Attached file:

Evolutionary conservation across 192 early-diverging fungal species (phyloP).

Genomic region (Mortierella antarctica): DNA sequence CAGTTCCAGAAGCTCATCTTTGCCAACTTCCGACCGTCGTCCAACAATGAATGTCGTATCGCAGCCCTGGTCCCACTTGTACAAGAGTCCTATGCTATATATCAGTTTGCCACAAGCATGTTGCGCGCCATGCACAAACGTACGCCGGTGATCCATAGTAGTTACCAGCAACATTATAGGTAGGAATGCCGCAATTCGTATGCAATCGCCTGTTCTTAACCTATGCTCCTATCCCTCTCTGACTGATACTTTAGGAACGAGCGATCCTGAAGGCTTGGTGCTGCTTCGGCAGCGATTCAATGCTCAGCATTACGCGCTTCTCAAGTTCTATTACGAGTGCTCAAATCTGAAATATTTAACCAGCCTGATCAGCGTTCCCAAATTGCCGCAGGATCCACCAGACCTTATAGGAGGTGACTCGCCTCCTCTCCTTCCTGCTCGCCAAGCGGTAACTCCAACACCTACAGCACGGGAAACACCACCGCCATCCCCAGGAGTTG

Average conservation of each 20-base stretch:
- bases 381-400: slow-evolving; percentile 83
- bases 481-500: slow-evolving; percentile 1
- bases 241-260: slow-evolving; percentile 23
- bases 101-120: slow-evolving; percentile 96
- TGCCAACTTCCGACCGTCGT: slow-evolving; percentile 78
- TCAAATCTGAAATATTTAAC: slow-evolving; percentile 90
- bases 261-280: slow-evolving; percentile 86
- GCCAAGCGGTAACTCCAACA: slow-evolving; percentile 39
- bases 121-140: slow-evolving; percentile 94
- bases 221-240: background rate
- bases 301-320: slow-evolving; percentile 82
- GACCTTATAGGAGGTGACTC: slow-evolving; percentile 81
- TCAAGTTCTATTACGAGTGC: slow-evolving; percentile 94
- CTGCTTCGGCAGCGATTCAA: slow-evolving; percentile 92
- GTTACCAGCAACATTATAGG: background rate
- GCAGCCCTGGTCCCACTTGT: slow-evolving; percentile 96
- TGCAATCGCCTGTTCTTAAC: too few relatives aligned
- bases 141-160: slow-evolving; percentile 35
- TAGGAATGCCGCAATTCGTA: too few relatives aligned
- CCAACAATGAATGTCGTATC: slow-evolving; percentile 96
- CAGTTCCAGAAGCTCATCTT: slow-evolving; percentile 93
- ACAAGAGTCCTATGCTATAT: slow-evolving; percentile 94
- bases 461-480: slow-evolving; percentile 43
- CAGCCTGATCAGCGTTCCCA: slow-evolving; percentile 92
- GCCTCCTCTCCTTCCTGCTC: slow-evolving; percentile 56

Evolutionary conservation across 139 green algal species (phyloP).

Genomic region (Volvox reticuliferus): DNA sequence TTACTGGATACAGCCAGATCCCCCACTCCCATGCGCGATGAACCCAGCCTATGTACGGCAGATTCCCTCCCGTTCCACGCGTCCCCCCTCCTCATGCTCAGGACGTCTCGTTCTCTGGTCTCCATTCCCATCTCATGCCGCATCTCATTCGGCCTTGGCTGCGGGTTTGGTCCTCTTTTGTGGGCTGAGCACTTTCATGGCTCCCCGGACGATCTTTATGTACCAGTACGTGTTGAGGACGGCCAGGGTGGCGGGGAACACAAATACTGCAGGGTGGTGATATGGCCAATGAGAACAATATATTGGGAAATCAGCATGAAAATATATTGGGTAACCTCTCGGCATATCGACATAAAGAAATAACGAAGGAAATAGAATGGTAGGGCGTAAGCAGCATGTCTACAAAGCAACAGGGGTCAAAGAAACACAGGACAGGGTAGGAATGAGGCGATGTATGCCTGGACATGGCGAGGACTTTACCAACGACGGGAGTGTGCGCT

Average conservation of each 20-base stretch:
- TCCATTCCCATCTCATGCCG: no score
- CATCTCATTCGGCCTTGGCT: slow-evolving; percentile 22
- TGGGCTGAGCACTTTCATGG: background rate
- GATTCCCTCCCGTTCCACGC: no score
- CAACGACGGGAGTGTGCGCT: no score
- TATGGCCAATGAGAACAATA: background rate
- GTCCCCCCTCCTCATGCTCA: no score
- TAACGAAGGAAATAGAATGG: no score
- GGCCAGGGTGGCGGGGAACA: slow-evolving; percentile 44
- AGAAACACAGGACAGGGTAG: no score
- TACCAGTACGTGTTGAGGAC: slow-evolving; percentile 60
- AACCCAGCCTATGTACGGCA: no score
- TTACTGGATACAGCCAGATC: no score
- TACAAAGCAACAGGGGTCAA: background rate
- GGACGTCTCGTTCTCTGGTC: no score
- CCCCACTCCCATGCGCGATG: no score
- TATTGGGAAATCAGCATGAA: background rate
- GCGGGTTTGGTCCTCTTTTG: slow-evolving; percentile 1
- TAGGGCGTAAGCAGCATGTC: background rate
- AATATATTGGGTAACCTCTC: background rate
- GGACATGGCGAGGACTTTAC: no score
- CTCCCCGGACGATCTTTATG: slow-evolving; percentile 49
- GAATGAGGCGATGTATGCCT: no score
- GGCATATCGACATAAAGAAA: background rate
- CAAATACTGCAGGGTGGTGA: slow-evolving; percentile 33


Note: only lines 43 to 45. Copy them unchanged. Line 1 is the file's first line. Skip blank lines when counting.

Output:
- AACCCAGCCTATGTACGGCA: no score
- TTACTGGATACAGCCAGATC: no score
- TACAAAGCAACAGGGGTCAA: background rate